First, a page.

Hugely Popular in Israel, Online Translation Sites Are Pushing Paper Out

Sites like Morfix appear to be rendering traditional dictionaries obsolete, as non-native Hebrew speakers turn to free online translations for help deciphering menus, signs, bills and other Hebrew texts.

The days of paper dictionaries appear to be numbered.

As the field of computerized linguistics has evolved in the last decade, and smartphones have become ubiquitous in Israel, many non-native Hebrew speakers are turning to free online translation services for help deciphering menus, signs, bills and other Hebrew texts.

Perhaps the most popular of these services in Israel is the online Hebrew-English dictionary Morfix, which was developed by the Israeli company Melingo. Launched in 2001, Morfix has caught on with ulpan students, new immigrants and translators due to its ease of use and extensive database of words, including military terms, acronyms and all-important Hebrew slang.

Miriam Moshkovski, a new immigrant from New York, learned about Morfix during an army course and uses it obsessively. "Throughout my day I'll open Morfix probably 15 times a day to look something up, whether it's something that I'm working on in the office or whether someone says something and I'm like, 'Maybe I should learn what that means,'" Moshkovski said.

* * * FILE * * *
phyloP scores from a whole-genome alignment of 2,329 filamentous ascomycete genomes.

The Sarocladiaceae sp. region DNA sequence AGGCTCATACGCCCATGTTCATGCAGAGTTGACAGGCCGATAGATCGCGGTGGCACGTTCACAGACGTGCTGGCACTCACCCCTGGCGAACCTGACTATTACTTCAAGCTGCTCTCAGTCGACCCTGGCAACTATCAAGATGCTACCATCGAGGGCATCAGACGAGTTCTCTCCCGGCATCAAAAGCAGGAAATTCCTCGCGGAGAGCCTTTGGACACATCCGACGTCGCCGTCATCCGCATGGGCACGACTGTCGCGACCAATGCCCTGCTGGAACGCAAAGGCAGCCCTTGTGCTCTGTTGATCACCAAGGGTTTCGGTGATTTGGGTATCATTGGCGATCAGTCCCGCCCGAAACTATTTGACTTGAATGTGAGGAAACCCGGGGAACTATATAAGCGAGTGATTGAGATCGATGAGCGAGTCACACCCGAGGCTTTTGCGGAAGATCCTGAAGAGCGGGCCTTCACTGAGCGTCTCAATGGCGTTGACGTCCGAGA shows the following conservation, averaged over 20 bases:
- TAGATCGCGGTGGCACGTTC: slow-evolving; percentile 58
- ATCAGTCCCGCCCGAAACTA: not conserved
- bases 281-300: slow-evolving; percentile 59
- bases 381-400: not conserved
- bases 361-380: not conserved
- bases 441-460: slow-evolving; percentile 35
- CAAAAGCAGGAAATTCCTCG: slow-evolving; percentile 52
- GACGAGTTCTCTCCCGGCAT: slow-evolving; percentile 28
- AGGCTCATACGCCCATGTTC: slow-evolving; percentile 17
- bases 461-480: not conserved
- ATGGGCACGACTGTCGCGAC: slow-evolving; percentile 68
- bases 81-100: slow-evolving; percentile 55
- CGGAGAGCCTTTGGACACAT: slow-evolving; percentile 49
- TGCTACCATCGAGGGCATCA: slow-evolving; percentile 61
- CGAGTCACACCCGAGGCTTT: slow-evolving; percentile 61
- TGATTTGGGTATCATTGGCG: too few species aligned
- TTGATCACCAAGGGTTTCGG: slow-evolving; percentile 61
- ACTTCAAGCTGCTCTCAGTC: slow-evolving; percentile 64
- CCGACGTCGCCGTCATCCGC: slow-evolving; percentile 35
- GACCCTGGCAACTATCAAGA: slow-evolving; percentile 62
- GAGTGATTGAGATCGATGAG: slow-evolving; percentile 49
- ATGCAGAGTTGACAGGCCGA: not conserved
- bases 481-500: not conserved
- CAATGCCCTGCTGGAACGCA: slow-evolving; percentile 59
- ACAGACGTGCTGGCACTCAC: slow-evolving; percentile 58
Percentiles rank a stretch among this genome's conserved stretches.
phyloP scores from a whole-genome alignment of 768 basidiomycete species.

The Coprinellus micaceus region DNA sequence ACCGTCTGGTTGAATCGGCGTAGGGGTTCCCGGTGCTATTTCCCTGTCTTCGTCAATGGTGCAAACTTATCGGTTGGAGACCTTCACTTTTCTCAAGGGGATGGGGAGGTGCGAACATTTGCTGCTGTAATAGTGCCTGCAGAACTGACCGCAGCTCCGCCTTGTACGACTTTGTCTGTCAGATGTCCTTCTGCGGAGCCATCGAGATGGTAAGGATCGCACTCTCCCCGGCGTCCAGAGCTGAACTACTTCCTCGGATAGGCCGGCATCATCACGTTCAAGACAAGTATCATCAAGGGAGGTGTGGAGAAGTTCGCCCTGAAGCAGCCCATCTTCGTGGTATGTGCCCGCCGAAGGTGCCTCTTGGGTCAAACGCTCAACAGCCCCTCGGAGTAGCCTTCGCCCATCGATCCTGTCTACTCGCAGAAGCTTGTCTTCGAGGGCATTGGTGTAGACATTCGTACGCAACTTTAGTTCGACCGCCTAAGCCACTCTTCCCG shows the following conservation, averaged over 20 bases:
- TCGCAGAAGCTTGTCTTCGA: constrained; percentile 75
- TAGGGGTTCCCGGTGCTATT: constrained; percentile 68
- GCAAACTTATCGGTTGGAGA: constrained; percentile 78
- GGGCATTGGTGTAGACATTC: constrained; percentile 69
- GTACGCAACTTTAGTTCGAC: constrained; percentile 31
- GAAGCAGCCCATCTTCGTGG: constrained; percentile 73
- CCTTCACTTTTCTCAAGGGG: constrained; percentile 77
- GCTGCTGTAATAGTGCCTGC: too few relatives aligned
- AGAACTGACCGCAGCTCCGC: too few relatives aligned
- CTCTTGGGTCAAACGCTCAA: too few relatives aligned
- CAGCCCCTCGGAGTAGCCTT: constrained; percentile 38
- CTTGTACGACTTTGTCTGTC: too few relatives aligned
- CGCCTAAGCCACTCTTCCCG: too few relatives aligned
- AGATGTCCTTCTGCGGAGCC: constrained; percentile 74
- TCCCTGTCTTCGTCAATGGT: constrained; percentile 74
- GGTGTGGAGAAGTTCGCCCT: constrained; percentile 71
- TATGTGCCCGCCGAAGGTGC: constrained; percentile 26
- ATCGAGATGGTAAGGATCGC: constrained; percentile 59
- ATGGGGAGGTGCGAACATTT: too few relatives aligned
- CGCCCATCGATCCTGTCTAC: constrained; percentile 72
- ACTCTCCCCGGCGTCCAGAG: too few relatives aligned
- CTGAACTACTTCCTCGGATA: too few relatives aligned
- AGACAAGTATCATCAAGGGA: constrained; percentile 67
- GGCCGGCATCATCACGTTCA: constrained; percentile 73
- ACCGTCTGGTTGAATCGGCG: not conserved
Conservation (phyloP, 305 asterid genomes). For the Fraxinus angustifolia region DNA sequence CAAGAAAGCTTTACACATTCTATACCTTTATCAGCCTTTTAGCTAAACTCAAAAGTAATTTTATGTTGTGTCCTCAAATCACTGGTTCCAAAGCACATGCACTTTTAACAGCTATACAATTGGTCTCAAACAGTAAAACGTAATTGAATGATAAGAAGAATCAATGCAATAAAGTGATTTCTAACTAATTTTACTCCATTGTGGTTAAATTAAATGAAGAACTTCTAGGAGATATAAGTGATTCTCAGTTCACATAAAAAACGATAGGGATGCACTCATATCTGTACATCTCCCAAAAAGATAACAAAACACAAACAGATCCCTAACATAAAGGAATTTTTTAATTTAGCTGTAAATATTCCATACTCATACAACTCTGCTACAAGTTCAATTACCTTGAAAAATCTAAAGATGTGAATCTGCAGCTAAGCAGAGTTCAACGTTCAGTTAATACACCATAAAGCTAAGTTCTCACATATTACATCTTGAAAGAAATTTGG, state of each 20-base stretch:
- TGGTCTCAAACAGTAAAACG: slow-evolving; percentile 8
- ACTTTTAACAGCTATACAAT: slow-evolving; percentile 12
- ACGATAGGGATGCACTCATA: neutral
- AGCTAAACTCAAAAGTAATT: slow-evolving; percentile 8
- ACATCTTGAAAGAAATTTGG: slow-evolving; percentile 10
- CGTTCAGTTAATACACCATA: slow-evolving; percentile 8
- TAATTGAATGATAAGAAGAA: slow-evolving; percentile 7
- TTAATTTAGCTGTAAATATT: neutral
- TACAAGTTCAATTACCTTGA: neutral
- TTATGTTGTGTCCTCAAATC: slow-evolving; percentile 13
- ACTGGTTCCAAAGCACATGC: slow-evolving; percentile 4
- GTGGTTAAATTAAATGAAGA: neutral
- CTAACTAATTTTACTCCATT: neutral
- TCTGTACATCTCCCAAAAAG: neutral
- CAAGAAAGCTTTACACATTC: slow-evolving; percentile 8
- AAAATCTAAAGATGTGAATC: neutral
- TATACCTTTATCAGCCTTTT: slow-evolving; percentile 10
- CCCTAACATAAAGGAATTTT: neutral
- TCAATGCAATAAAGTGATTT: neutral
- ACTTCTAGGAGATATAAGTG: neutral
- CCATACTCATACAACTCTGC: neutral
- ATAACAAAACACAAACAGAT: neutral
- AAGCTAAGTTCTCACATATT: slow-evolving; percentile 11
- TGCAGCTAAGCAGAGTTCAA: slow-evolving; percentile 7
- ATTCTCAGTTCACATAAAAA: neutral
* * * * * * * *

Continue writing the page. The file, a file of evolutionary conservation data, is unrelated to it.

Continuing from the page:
According to Yoni Neeman, 54, founder and president of technology at Melingo, which is a subsidiary of Encyclopedia Britannica, the Morfix dictionary has around 1 million users per month, 90 percent of whom reside in Israel.

The mobile application for iPhone and Android has been downloaded 650,000 times, providing instant gratification to Hebrew learners who want to communicate more effectively in real time.

In an interview at the Melingo headquarters - located, appropriately, on "Made in Israel" Street in Tel Aviv - Neeman highlighted the unique features of Morfix, including stemming, which refers to the process by which inflected words are reduced to their roots, allowing users to enter any form of a verb or noun and receive a definition.

Beautiful spelling features

Other features include vocalization, spelling corrections and related word suggestions. (Google Translate is built into the dictionary for longer texts, although the resulting translation is only half as accurate as that of a native speaker, according to Neeman, who works with a small staff of lexicographers, programmers and web designers. ) In addition, if a user searches for a proper noun, links appear to relevant Wikipedia articles in Hebrew and English.

While Neeman said the dictionary's primary user base is native Hebrew speakers - the most popular searched-for Hebrew word is "yafeh," because of the non-phonetic spelling of "beautiful" - he notes that an English interface was recently launched and that the company will add text-to-speech functionality later this year so users can hear how to properly pronounce Hebrew words.

For Eliot Abrams, an American student in the University of Haifa's intensive Hebrew summer ulpan, Morfix was a revelation after spending weeks struggling to use the Oxford Hebrew-English dictionary as a beginning Hebrew student.